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Mohamed Morsi was not Egypt’s George Washington. The first democratically elected Egyptian president, Mr. Morsi, who died during a courtroom appearance on Monday, did not manage to transform his nation from a dictatorship into a democracy following the 2011 popular overthrow of authoritarian leader Hosni Mubarak.
But Mr. Morsi was a Muslim Brotherhood consensus candidate rather than a political star. Facing a judiciary stacked with Mubarak loyalists and a military “deep state,” he ruled as if he held all the cards. He failed to build ties with secularists, nationalists, and leftists. He mismanaged the economy and media relations.
Mr. Morsi had lost control of Egypt’s national narrative when mass protests followed by a military coup finally ousted him in 2013.
But his downfall provided a road map to sharing power for Islamists and democrats elsewhere. In Tunisia, Islamists stepped down from government following protests and formed a coalition with other parties. In Jordan, Kuwait, and Morocco, the Brotherhood has focused on electoral reform and other political common-ground issues.
Mr. Morsi wrongly believed that love of country was all he needed for success. “My country, even if it fought me, is dear to me,” he said, quoting a poem, in his last court appearance. “My people, even if they resented me, are honorable.”
Egypt’s first democratically elected president, who died during a courtroom appearance on Monday, was a figure who did not produce the greatness his era demanded.
Mohamed Morsi will be remembered as the Islamist who could never live up to the task of pulling Egypt from decades of dictatorship into a 21st century democracy following the 2011 popular overthrow of Hosni Mubarak.
Never intended to lead his own party, let alone the nation, Mr. Morsi struggled to fit the bill as “Egypt’s George Washington,” and his subsequent persecution following his overthrow by Egypt’s generals in 2013 became a lesson for Arab democrats.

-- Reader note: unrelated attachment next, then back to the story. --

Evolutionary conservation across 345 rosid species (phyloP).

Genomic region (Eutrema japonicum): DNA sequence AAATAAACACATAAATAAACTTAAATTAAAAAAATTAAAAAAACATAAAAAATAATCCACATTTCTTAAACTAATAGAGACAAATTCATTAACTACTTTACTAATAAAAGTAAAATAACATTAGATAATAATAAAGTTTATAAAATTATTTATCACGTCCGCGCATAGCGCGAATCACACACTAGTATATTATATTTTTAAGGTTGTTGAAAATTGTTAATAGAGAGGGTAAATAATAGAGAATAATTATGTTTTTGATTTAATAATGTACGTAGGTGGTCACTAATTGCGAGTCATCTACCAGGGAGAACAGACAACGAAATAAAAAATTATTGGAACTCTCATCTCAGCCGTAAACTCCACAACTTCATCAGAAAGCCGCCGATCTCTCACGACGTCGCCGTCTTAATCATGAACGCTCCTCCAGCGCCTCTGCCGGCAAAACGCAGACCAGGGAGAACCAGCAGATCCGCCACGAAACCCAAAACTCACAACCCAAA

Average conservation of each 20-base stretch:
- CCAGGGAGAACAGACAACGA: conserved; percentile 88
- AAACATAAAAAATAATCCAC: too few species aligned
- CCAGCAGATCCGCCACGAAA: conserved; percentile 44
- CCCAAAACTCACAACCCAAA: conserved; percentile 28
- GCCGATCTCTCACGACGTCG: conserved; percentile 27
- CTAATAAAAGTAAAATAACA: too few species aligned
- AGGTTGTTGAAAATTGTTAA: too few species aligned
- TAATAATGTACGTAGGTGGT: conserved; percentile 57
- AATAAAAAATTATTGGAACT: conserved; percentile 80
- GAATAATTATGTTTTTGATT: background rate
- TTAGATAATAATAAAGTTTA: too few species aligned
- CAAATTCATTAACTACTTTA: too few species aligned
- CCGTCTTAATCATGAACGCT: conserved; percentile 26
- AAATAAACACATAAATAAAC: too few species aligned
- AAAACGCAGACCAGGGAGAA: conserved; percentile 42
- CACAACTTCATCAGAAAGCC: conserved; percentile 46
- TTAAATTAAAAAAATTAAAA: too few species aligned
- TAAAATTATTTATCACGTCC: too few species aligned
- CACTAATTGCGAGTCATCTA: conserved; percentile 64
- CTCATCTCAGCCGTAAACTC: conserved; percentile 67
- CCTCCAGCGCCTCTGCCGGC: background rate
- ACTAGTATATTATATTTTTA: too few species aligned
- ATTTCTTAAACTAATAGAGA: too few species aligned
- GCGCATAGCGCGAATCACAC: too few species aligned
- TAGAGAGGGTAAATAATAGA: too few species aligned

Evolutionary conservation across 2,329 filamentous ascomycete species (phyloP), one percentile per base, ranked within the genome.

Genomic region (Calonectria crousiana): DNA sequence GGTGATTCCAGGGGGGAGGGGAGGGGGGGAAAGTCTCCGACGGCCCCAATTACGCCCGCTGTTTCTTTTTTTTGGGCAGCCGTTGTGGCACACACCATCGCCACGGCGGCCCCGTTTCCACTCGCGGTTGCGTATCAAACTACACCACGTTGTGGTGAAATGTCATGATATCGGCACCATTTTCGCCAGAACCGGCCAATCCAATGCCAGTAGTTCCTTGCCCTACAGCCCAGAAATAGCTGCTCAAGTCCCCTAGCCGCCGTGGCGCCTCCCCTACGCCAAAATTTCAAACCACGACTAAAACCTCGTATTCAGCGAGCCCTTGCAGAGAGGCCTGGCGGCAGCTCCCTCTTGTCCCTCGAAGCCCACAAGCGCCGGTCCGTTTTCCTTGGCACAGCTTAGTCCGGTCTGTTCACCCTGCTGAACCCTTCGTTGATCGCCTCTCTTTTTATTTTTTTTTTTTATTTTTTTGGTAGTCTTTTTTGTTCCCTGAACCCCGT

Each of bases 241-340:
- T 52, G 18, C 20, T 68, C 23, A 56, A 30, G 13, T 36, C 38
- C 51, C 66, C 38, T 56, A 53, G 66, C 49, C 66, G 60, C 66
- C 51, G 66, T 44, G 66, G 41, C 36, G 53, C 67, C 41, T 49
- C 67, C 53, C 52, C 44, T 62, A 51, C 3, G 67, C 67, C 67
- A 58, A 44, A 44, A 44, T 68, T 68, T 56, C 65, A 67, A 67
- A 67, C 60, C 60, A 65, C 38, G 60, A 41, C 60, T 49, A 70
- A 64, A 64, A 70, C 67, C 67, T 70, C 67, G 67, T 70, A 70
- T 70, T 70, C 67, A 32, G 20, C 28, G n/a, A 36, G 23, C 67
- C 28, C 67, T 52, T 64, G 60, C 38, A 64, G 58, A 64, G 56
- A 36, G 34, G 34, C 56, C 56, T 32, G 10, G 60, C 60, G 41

Guided by the stubborn belief in the righteousness of his cause, Mr. Morsi did little more in his one year in power than prove that mediocrity and good intentions alone in the time of revolution can be fatal.
A soft-spoken engineer who completed his Ph.D. at the University of Southern California, Mr. Morsi was by most accounts “unremarkable.”
Neither a firebrand nor an innovator, not known for his oratory skills or for having the common touch, he rose through the ranks of the Muslim Brotherhood, then Egypt’s largest opposition movement, by simply keeping his head down and following orders with unwavering loyalty. He was a party pure-blood; a true believer.
“He is a party man, not a politician,” many of his Brotherhood peers would tell me in private during the country’s 2012 elections.
Mr. Morsi’s rise to the presidency itself was by accident; the Brotherhood’s front-runner candidate, Khairat Al Shater, a gifted politician and firebrand, dropped out weeks before the election after the military and courts annulled his candidacy due to a pre-revolution stint in prison.
The Islamists put forward Mr. Morsi as a party consensus candidate. He had no checkered past and had uttered no controversial statements that would alienate liberals or Christians, but he was also a loyal party member who would stick to the script. He would barely scrape by in the final runoff, with 51.7% of the vote.
From the very beginning, Egypt’s first freely elected president was up against a judiciary stacked with Mubarak loyalists and a military “deep state” that challenged his legitimacy at every move.
Mr. Morsi could not afford a stumble.
But with the Brotherhood controlling Parliament and now the presidency, he would govern as if he held all the cards.